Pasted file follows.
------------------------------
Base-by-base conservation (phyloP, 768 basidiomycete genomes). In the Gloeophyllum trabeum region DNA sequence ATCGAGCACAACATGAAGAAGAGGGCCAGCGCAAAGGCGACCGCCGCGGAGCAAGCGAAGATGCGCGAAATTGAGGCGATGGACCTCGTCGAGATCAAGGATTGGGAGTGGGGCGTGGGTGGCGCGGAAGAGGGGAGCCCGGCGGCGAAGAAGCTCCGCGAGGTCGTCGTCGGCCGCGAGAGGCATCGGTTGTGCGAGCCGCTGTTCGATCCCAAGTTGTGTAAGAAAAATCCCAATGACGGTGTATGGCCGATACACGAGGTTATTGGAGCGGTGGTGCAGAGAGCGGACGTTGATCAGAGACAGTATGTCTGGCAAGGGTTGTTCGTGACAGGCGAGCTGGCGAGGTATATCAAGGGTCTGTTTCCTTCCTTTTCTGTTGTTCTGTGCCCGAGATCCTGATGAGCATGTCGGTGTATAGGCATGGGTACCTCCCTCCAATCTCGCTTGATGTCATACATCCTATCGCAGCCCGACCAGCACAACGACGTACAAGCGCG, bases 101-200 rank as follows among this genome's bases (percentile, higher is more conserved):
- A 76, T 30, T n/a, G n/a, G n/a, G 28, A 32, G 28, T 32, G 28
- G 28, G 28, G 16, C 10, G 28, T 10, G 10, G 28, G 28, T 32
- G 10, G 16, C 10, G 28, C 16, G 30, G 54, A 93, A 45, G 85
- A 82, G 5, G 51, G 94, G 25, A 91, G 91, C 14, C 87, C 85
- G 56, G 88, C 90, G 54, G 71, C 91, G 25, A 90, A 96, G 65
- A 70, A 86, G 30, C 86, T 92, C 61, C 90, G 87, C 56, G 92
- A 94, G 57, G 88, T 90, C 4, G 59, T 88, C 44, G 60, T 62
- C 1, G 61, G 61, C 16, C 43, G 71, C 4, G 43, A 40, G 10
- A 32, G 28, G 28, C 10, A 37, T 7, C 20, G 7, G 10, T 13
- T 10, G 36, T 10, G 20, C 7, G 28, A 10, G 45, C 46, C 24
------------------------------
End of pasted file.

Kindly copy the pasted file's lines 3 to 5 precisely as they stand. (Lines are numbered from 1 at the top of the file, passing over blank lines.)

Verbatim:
- G 28, G 28, G 16, C 10, G 28, T 10, G 10, G 28, G 28, T 32
- G 10, G 16, C 10, G 28, C 16, G 30, G 54, A 93, A 45, G 85
- A 82, G 5, G 51, G 94, G 25, A 91, G 91, C 14, C 87, C 85